3. To live content with small means, to seek elegance rather than luxury, and refinement rather than fashion; to be worthy, not respectable; and wealthy, not rich; to study hard, think quietly, talk gently, act frankly; to listen to stars and birds, babes and sages, with open heart; to bear all cheerfully, do all bravely, await occasions, hurry never; in a word, to let the spiritual, unbidden and unconscious, grow up through the common. This is to be my symphony. My Symphony."


4. Genius is only the power of making continuous efforts; the line between failure and success is so fine that we are often on the line and do not know it. How many a man has thrown up his hands at a time when a little more effort, a little more patience, would have achieved success. As the tide goes clear out, so it comes clear in. In business, sometimes, prospects may seem darkest when really they are on the turn. A little more patience, a little more effort, and what seemed hopeless failure may turn to glorious success. There is no failure except in no longer trying. There is no defeat except from within, no really insurmountable barrier save our own weakness of purpose.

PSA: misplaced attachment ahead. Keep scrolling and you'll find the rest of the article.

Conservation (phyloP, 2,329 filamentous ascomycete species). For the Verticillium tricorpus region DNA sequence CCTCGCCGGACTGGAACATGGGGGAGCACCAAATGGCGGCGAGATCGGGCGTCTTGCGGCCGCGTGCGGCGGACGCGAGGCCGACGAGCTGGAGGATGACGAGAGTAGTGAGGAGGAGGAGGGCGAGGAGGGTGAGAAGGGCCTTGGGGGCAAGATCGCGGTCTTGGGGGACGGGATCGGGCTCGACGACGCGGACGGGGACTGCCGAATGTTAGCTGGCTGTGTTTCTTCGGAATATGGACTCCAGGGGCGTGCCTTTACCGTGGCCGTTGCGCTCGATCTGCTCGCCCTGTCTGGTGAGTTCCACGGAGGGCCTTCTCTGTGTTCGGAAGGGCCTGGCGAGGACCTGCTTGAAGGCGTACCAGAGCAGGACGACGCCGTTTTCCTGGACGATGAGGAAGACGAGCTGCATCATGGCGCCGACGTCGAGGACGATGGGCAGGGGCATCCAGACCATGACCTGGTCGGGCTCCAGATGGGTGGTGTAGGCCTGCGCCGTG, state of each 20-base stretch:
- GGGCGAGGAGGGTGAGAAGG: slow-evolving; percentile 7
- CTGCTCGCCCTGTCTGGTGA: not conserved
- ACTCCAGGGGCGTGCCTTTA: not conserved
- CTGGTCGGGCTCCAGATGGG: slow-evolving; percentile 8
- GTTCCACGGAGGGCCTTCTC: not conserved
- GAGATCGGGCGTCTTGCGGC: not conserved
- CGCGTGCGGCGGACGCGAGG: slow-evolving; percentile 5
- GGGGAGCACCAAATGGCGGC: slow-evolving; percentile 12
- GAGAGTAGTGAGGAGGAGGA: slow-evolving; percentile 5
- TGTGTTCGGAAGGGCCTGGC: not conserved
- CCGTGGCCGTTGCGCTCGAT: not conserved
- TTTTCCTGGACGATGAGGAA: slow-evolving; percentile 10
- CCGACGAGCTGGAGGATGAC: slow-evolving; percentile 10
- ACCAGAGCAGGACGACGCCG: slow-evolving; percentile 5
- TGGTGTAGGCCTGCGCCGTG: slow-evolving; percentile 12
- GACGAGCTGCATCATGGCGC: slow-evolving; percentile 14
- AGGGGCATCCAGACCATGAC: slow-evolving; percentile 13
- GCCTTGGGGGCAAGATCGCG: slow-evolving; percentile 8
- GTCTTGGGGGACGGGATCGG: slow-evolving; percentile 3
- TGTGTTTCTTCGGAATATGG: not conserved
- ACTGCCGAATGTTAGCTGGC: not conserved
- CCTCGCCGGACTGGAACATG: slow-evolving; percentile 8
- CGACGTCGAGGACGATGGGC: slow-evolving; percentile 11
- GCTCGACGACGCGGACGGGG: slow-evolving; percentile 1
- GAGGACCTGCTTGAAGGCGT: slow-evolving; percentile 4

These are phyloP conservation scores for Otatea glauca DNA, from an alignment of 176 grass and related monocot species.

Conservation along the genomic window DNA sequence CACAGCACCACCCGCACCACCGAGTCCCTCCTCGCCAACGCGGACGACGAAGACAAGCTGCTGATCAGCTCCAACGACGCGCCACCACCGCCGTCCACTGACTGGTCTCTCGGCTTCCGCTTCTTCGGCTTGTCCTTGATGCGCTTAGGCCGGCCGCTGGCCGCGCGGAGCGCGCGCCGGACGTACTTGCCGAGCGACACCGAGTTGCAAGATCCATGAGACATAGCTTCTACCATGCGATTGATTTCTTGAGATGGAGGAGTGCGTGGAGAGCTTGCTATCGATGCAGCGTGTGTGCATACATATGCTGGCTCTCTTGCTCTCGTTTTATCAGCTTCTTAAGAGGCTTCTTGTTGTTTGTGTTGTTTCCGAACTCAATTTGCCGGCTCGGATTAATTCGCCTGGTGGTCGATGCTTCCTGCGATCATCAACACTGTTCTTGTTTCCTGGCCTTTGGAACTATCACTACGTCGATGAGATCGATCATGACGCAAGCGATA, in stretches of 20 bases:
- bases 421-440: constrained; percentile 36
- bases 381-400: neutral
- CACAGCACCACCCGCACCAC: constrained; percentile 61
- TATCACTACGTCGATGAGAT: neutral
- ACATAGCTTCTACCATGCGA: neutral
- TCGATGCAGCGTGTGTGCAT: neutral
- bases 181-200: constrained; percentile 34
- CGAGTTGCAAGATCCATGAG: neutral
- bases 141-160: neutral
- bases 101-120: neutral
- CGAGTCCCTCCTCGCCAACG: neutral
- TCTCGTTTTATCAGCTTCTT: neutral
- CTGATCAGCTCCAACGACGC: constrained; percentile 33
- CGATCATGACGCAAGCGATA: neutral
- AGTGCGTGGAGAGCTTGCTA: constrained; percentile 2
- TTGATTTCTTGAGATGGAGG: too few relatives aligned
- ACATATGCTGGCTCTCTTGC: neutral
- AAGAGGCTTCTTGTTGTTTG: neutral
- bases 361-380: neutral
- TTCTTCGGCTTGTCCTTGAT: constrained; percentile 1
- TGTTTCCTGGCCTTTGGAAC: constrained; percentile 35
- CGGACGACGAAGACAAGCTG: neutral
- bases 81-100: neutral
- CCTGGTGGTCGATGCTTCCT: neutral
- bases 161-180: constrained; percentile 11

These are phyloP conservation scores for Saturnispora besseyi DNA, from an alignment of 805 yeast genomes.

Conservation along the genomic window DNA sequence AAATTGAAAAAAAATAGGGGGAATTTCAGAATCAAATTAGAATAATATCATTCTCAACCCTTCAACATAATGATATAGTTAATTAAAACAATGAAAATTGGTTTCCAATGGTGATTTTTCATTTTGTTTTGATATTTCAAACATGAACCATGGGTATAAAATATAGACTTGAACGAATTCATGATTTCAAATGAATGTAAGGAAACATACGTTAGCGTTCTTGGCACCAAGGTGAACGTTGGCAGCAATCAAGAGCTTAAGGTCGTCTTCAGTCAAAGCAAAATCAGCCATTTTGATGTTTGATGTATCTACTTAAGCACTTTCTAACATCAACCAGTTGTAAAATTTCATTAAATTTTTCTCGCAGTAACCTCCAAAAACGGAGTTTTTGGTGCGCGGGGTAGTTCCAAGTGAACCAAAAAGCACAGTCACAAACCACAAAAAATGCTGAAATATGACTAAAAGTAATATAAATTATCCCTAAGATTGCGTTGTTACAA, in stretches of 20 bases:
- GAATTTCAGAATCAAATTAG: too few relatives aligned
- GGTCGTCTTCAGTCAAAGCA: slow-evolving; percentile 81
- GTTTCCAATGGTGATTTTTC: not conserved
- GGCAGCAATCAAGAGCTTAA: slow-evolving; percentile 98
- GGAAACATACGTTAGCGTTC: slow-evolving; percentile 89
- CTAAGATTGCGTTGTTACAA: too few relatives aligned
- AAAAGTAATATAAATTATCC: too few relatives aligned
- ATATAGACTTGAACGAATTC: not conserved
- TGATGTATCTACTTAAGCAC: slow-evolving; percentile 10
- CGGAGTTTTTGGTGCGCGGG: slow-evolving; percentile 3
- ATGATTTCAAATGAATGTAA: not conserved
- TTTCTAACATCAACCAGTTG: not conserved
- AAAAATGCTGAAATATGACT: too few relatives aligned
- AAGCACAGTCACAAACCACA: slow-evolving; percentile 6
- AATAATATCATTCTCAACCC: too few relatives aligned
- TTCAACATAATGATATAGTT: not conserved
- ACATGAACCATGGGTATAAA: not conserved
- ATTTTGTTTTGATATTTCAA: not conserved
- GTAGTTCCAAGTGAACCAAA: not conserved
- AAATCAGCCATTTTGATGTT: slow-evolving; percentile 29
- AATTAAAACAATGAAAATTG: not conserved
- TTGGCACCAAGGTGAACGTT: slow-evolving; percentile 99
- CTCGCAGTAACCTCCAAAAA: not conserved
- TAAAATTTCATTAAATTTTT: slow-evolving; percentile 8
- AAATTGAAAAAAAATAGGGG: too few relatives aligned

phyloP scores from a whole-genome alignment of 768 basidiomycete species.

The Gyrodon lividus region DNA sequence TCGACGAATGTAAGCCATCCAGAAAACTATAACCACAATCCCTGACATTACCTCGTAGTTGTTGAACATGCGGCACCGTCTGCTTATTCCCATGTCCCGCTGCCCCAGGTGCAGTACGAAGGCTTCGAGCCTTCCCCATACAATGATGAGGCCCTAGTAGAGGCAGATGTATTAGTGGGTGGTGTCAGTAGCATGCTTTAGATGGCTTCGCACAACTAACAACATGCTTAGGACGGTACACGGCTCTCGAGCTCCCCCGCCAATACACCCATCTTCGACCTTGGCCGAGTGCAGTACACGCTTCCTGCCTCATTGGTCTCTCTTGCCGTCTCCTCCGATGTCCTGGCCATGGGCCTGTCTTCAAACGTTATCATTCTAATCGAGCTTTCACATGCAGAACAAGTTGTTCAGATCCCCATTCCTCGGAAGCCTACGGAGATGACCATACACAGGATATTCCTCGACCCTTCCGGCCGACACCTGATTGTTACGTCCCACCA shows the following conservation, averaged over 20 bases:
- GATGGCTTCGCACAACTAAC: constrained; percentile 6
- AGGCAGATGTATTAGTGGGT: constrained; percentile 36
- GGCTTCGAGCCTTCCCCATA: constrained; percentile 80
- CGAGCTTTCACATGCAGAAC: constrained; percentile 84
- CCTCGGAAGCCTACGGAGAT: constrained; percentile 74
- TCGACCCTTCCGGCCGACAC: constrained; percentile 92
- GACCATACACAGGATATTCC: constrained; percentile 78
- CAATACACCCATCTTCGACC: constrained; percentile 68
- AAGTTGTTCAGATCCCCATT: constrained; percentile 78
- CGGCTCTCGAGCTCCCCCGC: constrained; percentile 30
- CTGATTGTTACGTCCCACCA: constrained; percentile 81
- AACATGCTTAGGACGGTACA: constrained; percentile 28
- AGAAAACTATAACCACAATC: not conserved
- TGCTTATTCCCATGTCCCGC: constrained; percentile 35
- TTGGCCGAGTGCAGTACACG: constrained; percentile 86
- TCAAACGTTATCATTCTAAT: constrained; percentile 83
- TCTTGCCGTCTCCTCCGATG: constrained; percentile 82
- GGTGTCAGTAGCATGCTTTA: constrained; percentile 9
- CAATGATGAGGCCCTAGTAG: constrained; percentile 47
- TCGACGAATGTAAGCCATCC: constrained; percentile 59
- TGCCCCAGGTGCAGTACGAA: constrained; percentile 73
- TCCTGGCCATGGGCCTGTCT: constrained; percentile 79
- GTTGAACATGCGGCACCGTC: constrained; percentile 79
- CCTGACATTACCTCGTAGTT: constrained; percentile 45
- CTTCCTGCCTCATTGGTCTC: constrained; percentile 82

1. It thunders! Sons of dust, in reverence bow !

Ancient of days! thou speakest from above:
Thy right hand wields the bolt of terror now;

That hand which scatters peace, and joy, and love.
Almighty! trembling like a timid child,

I hear thy awful voice,-alarmed, afraid,
I see the flashes of thy lightning wild,

And in the very grave would hide my head !

2. To-morrow, and to-morrow, and to-morrow,

Creeps in this petty pace from day to day,
To the last syllable of recorded time;
And all our yesterdays have lighted fools
The way to dusty death. Out, out, brief candle !
Life's but a walking shadow; a poor player,
That struts and frets his hour upon the stage,
And then is heard no more: it is a tale
Told by an idiot, full of sound and fury,

Signifying nothing. Macbeth."


3. In thoughts from the visions of the night, when deep sleep falleth on men, fear came upon me, and trembling, which made all my bones to shake. Then a spirit passed before my face, the hair of my flesh stood up; it stood still, but I could not discern the form .thereof; an image was before mine eyes; there was silence, and I heard a voice saying, Shall mortal man be more just than God! Shall a man be more pure than his Maker?


1. 'Tis midnight's holy hour,-and silence now

Is brooding like a gentle spirit, o'er
The still and pulseless world. Hark! on the winds
The bell's deep tones are swelling,—'tis the knell

Of the departed year. The Closing Year."